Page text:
In Chechnya, part of the Russian Federation, police are kidnapping gay men (and those they perceive to be gay) and taking them to camps for torture. Several state-sanctioned murders have also been reported.
Readers & Writers for LGBT Chechens is a group of people raising money for organizations working directly with gay men and other persecuted LGBT people in Chechnya and the northern Caucasus. We do this through direct donations, donating royalties to these charitable organizations, and an online auction being held May 5–12.
Why We Need to Help Gay and Bi Men in Chechnya
by Kate Pavelle, aka Olivette Devaux
I was born in the communist Czechoslovakia, where homosexuality was against the law. I wanted to be a writer, but was told, “No, you can’t be a writer. You’d either be a tool of the State, or you’d end up in jail as a dissident.” Once our family defected from behind the Iron Curtain, bummed around Europe as homeless refugees, and landed here in America, I knew I could never be a writer. I’d never speak English well enough – and everybody knows that you can write only in your mother tongue.
There are many things which “everybody knows.” Many turned out to be false.
- Same-sex relationships are legal in the Czech Republic now, and so is same-sex marriage
- They have freedom of speech now
- I did become a writer
- Yes, I can write in English even though it’s the 4th language I came across those many years ago
People ask why I write gay romance. Partly, I love romance, because it’s a feel-good literature of hope, and it speaks to the commonalities that make us human, that bring us together. Likewise, I can’t stand the “woman gets rescued by a man” tropes present in M/F romance. They aren’t my life. I have worked so hard on not needing a rescue by anyone, the attitude is ingrained in my stubborn bones. Being a refugee in my early teens had shown me that, ultimately, we are on our own. People may help us along the way, but in the end, we are responsible for our own destiny. Some have it easier than others, true, but the attitude of self-reliance that I have been trying to foster in myself all these years – decades – is incompatible with “rescue and love” tropes of straight genre romance.
A same-sex relationship offers a theoretically level playing field. Two guys (or gals,) similar societal expectations, no worries about getting pregnant. This oversimplified model is where I’d started few years ago, and it has evolved into a better understanding of how people work. The itch was scratched, and just when we got the landmark SCOTUS decision, marriage equality, and I’d thought I could move on to writing crime suspense, the Pulse shooting happened.
Ducking out of a genre that had given me a good start, and a ton of support, would’ve been ungrateful. People were suffering, so I stayed.
One year and few books later, we have Chechnya, and Putin, and Trump, and… and I just can’t leave. As long as writing same-sex romance is a political statement against a hateful, bigoted, religiously motivated governmental policy, I’ll keep writing it. I’ll keep making by boys happy in fiction in order to inspire those who are still closeted, or lonely, or scared that they, too, can have their happy ending. They, too, will have to work hard for it, (because my characters seldom have it easy), but there is that special someone for them at the end of the rainbow.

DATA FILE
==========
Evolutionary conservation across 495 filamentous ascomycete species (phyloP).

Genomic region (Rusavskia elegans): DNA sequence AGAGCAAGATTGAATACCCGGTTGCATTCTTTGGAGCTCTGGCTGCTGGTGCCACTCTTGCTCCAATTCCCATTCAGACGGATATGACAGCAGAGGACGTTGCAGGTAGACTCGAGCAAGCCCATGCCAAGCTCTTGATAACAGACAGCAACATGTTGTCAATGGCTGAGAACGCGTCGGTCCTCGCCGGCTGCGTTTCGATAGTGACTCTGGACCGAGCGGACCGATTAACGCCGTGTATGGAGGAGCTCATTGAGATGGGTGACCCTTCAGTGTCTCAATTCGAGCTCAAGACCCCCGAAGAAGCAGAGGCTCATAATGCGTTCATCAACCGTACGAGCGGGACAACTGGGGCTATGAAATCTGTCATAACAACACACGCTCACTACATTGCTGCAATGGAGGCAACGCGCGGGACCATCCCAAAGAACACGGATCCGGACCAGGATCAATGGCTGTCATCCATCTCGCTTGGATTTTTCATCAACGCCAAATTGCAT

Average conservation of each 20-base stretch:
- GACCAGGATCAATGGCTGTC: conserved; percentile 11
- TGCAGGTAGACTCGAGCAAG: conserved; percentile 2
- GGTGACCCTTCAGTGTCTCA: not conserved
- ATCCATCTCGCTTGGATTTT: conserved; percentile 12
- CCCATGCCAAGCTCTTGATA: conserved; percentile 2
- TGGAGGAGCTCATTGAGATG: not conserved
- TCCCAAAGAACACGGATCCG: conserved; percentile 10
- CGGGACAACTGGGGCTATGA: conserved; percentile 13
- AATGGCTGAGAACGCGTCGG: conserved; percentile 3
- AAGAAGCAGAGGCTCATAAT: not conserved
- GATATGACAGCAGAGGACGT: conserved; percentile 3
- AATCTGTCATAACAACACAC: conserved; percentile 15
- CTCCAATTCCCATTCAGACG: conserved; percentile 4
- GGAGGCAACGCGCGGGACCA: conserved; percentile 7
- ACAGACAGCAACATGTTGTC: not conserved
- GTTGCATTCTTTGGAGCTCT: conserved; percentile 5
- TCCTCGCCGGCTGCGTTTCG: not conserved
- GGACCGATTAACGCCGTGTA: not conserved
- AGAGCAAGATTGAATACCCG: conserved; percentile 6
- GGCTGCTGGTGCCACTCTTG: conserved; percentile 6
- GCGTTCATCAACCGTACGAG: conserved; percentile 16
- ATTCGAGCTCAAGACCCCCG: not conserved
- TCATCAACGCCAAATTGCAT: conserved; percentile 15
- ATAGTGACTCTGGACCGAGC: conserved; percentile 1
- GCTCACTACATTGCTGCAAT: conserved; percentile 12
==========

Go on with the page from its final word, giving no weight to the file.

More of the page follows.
Now that real-life men in Chechnya are being rounded up in concentration camps on mere suspicion of being gay, now that they are being beaten and tortured and killed, now that their families are being summoned to kill them to “cleanse their family’s honor by blood,” I feel duty-bound to try and help. These are not fictional characters. They are real, they bleed red, they run scared. For those lucky ones who were able to escape, we can help finance rescue operations so that they can find a home somewhere else.
They are refugees, just like I had once been.
I’m just paying it forward.
Please join me.
Kate Pavelle‘s novel Swordfall made the USA TODAY’s “must-read romance of 2015” list. She writes suspense, romance, and fantasy. She started publishing LGBT titles under her Olivette Devaux pen name.
If you’re an author who would like to get involved, please sign up at Authors & Publishers for LGBT Chechens. There, you can also find answers to frequently asked questions about donating a percentage of royalties, educating readers, the charitable organizations that are helping out LGBT Chechens, and more.
If you are a reader who would like to learn more about the situation in Chechnya and how to help — including how to make a direct donation to a designated charity, buy a book from a participating author, or support the auction — please visit Readers & Writers for LGBT Chechens. You’ll find more information, as well as links and graphics you can add to your own blog, social media, or your website.